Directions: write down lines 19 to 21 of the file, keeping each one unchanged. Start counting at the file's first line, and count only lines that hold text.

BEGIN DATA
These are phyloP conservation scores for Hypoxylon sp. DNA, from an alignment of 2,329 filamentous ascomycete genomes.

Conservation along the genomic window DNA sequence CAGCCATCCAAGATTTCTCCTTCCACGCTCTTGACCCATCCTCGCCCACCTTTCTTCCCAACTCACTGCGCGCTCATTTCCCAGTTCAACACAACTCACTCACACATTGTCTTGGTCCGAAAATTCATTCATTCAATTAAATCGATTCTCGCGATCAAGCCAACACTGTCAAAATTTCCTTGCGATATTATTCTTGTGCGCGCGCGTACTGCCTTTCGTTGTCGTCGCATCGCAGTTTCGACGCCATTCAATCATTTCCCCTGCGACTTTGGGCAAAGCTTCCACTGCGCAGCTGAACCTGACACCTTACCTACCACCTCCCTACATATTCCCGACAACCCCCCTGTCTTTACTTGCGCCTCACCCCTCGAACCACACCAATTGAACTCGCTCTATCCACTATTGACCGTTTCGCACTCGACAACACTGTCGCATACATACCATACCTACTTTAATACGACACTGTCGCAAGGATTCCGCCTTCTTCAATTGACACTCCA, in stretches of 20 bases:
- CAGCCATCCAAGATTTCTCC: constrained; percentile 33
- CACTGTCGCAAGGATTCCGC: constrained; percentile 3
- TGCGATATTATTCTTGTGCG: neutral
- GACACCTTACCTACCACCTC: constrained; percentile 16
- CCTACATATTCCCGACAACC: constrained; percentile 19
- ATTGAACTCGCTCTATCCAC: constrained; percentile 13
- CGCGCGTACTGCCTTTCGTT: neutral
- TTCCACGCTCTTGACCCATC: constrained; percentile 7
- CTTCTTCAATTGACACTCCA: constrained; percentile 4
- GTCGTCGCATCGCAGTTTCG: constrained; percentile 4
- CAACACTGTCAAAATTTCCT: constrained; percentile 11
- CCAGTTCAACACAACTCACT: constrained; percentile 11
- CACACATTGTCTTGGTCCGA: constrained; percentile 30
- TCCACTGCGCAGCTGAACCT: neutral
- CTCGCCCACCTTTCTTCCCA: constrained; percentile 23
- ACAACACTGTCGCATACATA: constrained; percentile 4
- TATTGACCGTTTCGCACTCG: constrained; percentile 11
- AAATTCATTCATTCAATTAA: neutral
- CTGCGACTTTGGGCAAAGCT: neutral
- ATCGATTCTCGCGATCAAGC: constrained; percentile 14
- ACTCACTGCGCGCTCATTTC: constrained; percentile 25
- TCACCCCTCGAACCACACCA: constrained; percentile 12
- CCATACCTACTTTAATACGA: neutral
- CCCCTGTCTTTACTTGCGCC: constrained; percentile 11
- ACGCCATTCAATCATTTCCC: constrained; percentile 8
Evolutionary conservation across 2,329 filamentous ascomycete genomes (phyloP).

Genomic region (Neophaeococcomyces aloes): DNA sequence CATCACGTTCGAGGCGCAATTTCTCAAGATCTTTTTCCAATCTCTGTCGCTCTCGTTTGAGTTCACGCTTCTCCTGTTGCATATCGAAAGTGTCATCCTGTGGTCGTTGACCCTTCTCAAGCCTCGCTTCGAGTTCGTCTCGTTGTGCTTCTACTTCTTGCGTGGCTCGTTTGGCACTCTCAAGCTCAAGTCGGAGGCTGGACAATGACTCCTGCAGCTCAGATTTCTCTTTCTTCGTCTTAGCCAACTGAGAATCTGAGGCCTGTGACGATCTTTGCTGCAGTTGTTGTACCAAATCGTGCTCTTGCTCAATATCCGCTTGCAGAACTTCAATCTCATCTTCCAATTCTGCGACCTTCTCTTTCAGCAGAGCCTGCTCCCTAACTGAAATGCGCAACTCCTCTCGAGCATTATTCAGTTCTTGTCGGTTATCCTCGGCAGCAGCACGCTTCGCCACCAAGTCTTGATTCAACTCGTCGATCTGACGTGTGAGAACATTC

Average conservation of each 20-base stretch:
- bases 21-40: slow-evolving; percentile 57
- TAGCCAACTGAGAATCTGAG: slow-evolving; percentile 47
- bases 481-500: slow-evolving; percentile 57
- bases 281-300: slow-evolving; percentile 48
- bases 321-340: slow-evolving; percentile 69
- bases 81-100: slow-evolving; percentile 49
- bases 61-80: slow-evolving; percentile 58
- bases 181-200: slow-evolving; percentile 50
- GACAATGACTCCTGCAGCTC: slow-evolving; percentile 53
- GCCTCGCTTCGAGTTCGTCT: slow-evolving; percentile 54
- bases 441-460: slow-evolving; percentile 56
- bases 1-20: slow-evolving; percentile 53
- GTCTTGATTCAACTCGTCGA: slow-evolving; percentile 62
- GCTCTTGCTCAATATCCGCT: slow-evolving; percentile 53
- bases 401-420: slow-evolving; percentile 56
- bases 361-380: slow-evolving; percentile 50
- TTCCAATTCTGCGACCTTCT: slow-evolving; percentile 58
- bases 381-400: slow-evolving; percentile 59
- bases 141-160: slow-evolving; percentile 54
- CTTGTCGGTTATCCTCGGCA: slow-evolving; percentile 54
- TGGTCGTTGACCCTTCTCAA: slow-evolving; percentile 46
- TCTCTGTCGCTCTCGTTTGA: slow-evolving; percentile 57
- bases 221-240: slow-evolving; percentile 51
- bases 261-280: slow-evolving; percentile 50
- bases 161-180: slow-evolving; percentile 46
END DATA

- TATTGACCGTTTCGCACTCG: constrained; percentile 11
- AAATTCATTCATTCAATTAA: neutral
- CTGCGACTTTGGGCAAAGCT: neutral